Languages of Truth: Essays 2003-2020
Random House Publishing Group, 25. maí 2021 - 368 síđur
Newly collected, revised, and expanded nonfiction from the first two decades of the twenty-first century—including many texts never previously in print—by the Booker Prize–winning, internationally bestselling author
Longlisted for the PEN/Diamonstein-Spielvogel Award for the Art of the Essay
Salman Rushdie is celebrated as “a master of perpetual storytelling” (The New Yorker), illuminating truths about our society and culture through his gorgeous, often searing prose. Now, in his latest collection of nonfiction, he brings together insightful and inspiring essays, criticism, and speeches that focus on his relationship with the written word and solidify his place as one of the most original thinkers of our time.
Gathering pieces written between 2003 and 2020, Languages of Truth chronicles Rushdie’s intellectual engagement with a period of momentous cultural shifts. Immersing the reader in a wide variety of subjects, he delves into the nature of storytelling as a human need, and what emerges is, in myriad ways, a love letter to literature itself. Rushdie explores what the work of authors from Shakespeare and Cervantes to Samuel Beckett, Eudora Welty, and Toni Morrison mean to him, whether on the page or in person. He delves deep into the nature of “truth,” revels in the vibrant malleability of language and the creative lines that can join art and life, and looks anew at migration, multiculturalism, and censorship.
Enlivened on every page by Rushdie’s signature wit and dazzling voice, Languages of Truth offers the author’s most piercingly analytical views yet on the evolution of literature and culture even as he takes us on an exhilarating tour of his own exuberant and fearless imagination.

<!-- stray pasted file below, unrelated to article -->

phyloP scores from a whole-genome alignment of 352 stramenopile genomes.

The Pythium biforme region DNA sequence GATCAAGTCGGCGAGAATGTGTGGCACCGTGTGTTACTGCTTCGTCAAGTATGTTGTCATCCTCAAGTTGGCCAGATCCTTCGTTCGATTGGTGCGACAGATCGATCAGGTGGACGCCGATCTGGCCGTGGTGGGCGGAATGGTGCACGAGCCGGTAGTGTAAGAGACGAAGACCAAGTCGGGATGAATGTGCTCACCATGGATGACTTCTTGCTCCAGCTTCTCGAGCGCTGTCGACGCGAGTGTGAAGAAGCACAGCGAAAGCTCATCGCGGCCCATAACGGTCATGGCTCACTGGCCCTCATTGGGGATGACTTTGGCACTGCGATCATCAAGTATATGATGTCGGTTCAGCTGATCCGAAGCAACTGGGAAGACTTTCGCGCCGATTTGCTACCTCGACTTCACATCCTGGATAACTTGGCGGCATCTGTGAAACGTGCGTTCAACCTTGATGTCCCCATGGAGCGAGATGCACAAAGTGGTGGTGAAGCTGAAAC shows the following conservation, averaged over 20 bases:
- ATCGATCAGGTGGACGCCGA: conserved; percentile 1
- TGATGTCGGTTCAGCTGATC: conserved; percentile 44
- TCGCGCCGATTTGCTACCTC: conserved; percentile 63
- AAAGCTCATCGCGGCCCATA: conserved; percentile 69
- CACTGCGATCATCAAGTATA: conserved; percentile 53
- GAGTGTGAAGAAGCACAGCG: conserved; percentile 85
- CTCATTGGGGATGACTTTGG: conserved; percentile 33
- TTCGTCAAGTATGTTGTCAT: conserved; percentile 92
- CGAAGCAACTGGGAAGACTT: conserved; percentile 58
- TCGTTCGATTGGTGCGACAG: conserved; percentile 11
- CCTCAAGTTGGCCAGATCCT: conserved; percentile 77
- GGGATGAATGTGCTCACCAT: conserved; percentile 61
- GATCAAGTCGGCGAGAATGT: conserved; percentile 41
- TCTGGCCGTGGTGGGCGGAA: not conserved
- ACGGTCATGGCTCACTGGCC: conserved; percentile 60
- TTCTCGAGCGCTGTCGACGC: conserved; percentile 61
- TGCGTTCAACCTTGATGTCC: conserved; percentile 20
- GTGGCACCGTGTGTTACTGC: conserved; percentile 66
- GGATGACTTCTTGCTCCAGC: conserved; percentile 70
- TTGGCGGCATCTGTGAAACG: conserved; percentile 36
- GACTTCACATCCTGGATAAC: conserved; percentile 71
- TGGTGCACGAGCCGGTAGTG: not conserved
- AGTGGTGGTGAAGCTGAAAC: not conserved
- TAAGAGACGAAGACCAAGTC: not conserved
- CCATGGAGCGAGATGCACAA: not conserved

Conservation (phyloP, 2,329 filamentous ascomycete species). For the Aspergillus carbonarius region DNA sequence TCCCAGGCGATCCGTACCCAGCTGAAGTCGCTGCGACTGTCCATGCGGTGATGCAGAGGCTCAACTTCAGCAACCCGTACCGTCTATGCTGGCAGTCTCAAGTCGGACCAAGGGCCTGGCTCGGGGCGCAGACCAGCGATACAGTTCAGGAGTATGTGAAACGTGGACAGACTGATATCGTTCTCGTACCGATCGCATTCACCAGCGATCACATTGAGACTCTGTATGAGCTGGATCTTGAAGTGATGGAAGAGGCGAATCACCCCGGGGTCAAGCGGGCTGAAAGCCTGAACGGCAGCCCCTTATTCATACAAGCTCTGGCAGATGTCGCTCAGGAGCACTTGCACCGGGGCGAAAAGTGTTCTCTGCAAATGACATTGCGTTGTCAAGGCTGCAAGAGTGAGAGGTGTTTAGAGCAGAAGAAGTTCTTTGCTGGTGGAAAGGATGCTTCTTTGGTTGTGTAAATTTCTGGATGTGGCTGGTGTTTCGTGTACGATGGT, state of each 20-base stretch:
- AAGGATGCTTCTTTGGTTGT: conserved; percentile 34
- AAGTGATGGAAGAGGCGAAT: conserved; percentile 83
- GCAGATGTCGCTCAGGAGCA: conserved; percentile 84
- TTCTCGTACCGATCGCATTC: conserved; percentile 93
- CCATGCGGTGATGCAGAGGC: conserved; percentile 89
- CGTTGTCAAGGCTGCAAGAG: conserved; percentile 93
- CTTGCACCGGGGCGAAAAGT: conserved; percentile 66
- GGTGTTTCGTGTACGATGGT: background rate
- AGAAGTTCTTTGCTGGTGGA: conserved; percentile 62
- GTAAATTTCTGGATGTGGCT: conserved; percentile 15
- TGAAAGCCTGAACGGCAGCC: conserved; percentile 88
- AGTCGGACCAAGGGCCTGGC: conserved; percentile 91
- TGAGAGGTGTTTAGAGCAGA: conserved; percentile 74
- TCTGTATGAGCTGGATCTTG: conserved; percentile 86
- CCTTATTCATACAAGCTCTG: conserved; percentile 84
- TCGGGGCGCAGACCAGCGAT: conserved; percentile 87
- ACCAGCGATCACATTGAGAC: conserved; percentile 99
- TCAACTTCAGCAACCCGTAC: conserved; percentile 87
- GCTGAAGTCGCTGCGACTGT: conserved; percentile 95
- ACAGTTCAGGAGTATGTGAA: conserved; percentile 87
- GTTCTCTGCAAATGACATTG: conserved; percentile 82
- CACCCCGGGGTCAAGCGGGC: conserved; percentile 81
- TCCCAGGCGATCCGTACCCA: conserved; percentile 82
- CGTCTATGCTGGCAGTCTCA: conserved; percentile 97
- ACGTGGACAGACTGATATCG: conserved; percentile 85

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... such inconveniences as members of other religions to complicate matters. The politicization of the Ramayana, and of Hinduism in general, has become, in the hands of unscrupulous sectarian leaders, a dangerous affair. The attack on the.
... the last of his one thousand and ninety-seven wives, and gave up all pretense of murderous intent—that Shah Zaman's project also ended; cleansed at last of bloodlust, he asked for, and received, sweet Dunyazad's hand in marriage.
And the kings died simultaneously either at their wives' hands or at the vizier's. It's just a theory. Maybe the answer lies in the great lost book. Maybe it doesn't. We can only...wonder. At any rate, the final count of the dead was ...
On the one hand, it was clear, such a linkage apparently increased the power of these women. The “enchantress” in my novel, believed to be capable of working miracles, comes close to sainthood, and even the Medici pope in Rome is half ...
The act of reading or viewing is also a creative act, a participation in fiction, clap hands if you believe in fairies, and without it the magic doesn't work, and Tinker Bell dies. Children know this, but people grow up and forget, ...
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LibraryThing ReviewUmsögn notanda - bookboy804 - LibraryThing
Engaging, stylish, beautifully written essays on language, storytelling, authors; essays derived from PEN related speeches, introductions, commencement addresses; essays on visual artists. Introduced and reintroduced me to wonderful authors and artists, and engaging ideas. Highly recommended. Read full review